Molecular characterization of fusarium subglutinans associated with mango malformation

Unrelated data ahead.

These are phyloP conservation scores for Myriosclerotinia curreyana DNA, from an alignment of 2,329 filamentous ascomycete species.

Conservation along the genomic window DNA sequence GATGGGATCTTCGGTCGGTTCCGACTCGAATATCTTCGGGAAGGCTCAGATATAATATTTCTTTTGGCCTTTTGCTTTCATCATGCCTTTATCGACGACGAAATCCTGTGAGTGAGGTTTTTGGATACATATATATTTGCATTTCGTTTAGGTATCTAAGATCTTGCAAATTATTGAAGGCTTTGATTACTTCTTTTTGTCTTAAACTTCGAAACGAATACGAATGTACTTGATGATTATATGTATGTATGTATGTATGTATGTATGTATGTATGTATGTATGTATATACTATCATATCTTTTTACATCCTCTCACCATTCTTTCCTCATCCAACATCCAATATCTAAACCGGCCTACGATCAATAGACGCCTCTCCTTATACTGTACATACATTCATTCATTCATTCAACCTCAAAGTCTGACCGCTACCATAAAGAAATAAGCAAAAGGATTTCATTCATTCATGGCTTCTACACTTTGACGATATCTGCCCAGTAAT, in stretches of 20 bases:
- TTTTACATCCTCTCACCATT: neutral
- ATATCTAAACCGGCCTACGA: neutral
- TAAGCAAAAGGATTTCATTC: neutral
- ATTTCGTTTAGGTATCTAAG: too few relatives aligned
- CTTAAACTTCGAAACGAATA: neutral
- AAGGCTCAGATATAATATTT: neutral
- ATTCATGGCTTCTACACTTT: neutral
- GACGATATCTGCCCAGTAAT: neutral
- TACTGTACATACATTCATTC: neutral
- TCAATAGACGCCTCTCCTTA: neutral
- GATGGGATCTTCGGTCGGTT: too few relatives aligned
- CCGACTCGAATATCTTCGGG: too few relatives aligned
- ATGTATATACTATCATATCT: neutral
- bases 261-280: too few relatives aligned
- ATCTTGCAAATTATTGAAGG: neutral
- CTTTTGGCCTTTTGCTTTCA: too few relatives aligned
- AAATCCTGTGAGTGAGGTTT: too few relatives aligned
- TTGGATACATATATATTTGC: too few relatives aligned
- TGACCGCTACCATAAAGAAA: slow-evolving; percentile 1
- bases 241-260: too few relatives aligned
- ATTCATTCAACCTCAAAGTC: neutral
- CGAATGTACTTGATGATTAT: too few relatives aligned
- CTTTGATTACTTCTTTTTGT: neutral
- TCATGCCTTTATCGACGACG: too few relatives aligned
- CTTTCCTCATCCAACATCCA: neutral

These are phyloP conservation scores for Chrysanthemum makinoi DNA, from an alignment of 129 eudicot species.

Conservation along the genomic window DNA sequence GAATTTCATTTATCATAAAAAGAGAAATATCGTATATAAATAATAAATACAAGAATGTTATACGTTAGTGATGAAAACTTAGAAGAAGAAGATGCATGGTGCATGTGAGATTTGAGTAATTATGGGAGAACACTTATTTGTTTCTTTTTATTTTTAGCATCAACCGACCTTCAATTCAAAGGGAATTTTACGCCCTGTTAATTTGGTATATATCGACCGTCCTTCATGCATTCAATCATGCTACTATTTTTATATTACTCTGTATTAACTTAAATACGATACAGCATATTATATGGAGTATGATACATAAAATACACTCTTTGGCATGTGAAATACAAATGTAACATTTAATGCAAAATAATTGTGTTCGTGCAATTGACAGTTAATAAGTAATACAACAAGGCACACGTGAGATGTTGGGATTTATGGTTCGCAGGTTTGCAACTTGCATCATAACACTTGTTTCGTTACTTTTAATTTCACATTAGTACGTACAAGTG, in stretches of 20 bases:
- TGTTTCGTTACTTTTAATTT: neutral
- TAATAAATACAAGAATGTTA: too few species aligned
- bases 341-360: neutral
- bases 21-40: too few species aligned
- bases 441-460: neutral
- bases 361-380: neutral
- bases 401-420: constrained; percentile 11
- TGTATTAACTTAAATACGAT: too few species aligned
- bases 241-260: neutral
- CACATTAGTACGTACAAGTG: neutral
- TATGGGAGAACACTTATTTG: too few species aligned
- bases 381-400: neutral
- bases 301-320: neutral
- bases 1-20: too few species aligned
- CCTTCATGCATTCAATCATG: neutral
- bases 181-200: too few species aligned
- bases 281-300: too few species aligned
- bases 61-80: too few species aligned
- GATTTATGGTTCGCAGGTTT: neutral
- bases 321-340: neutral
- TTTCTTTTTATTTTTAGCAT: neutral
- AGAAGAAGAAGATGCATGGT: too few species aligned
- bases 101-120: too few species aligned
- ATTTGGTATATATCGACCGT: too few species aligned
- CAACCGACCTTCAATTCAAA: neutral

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Abstract Mango malformation is a serious disease of Mangifera indica in tropical and subtropical regions of the world. This disease is caused by Fusarium subglutinans, which is also associated with diseases on many other hosts, such as pineapple, pine, maize and sugarcane. The F. subglutinans strains associated with different hosts are virtually indistinguishable using morphological characters, but can be easily differentiated using histone and beta-tubulin gene sequencing, and some have subsequently been assigned to distinct species. The aim of this study was to characterize F. subglutinans isolates associated with mango malformation using histone H3 gene sequencing and to compare them with other isolates in the Gibberella fujikuroi complex. Analysis of histone sequence data revealed the presence of two phylogenetically distinct groups of F. subglutinans isolates associated with mango malformation. We also considered the identity of the two groups of isolates associated with mango malformation and determined their relatedness to other Fusarium spp. For this purpose, portions of the beta-tubulin gene were sequenced and compared with the beta-tubulin sequences deposited in the National Center for Biotechnology Information (NCBI) nucleotide database. This comparison to the NCBI database indicated that one group of F. subglutinans strains isolated from mango constitutes a unique lineage in the G. fujikuroi complex. Based on beta-tubulin and histone H3 sequencing, the second group of isolates is conspecific with the F. subglutinans strains previously reported to be the causal agent of mango malformation.
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